2. I so hear what you’re saying. It happens to me a lot. Though when I was very youmg I didn’t relate it to blindness. But the fact that a student always seem to have to leave when I got there was too frequent to be a coincidence. But I have to admit I too have done the same once. I ended up next to this guy with cp who sounded as if he was slobbering everywhere, so I moved. Today that guy is a dear friend and he showed me a lot of cool bars and restaurants in London. That taught me a lesson and I’ve never repeated it.

  3. My wife Sabrena refers to this as blind cooties or perhaps blind person cooties. Y’know, you go to a party and somehow get put at some isolated chair, are given your nibblies and beverage and are left alone unless somebody happens along to try and start up a conversation. It’s why I end up going with her to a lot of gatherings of people she’s known, I mean, sometimes we’re included in the group and sometimes not so if that happens at least she’ll have somebody to talk to. LOL!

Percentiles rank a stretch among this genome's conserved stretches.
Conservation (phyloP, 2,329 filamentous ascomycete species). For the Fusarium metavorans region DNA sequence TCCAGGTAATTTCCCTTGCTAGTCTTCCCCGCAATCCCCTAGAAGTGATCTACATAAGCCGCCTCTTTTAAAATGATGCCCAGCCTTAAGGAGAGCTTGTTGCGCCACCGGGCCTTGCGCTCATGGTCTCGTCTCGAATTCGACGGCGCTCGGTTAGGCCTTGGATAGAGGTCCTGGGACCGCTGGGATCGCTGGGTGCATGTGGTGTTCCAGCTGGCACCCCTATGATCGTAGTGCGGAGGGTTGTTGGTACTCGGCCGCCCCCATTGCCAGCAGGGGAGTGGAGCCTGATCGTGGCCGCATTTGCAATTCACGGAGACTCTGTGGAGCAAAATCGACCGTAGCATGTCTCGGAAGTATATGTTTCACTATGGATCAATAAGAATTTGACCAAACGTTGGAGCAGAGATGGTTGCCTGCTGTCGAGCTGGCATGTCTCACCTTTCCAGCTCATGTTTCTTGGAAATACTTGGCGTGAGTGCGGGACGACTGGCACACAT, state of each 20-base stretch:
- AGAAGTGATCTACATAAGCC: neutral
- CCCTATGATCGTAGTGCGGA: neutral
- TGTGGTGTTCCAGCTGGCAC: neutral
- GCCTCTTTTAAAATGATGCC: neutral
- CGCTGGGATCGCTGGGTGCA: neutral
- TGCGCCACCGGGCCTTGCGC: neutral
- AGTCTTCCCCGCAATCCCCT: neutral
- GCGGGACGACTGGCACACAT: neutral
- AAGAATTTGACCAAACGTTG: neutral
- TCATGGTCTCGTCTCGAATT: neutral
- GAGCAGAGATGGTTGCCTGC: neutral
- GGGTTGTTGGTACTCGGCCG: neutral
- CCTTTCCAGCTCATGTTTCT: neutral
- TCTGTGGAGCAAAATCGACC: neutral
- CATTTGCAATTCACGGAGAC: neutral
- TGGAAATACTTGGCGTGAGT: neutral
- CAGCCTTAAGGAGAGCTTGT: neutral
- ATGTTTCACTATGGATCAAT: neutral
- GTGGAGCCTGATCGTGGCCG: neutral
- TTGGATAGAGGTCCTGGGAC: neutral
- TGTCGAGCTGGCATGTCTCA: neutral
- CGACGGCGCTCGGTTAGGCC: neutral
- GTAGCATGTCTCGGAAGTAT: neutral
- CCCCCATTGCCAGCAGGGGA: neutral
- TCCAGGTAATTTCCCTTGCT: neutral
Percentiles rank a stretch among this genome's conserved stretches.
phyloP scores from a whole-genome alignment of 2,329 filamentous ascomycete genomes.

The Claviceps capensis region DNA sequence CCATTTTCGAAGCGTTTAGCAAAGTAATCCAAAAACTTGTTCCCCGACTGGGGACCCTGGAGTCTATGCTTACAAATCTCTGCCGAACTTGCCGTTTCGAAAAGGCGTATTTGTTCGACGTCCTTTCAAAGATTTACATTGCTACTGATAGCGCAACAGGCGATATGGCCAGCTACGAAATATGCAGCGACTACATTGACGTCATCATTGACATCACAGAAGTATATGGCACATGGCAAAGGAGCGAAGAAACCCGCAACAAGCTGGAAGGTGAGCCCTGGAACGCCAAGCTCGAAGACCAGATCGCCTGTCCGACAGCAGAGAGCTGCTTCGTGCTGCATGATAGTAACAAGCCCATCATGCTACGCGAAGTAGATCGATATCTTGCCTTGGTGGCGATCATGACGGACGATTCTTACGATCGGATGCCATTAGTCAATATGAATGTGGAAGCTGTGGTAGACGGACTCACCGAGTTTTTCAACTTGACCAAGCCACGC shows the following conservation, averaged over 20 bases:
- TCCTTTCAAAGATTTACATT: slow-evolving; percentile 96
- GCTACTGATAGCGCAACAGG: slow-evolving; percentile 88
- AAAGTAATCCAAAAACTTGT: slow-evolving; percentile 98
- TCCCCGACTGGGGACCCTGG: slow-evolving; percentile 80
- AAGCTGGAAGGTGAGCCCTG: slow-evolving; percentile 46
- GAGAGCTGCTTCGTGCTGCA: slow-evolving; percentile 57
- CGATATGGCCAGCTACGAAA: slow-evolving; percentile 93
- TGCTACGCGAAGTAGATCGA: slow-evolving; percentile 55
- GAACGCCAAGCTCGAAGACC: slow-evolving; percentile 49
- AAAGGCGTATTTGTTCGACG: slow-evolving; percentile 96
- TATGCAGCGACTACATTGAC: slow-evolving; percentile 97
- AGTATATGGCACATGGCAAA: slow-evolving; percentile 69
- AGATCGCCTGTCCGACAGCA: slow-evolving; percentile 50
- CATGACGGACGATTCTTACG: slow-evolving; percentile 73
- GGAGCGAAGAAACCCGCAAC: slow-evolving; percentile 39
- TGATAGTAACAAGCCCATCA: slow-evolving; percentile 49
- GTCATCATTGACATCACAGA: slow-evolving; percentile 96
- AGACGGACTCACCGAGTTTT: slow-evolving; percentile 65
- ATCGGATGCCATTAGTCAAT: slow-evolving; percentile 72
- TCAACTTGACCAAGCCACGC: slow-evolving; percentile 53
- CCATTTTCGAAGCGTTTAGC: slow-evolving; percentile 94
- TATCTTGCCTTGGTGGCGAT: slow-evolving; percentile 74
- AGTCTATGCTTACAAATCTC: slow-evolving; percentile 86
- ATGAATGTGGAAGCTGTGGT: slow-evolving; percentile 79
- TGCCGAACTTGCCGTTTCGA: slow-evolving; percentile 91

4. Hi,

    I had very similar experiences when I used a white cane for mobility – sort of like Moses parting the waters when you walk around.

    However when I got a guide dog (now on my 4th) it became very different. You have the problem of people wanting to talk to the dog before you, but your dog is a real ice breaker and people feel far more comfortable around me because of a friendly cute guide dog.


  5. I’m so sorry, you seem to be a very cool person, people are so dumb sometimes. I know how much this hurts, but I figured that people who make a deliberate attempt to be away from me are not worth engaging with on the long run.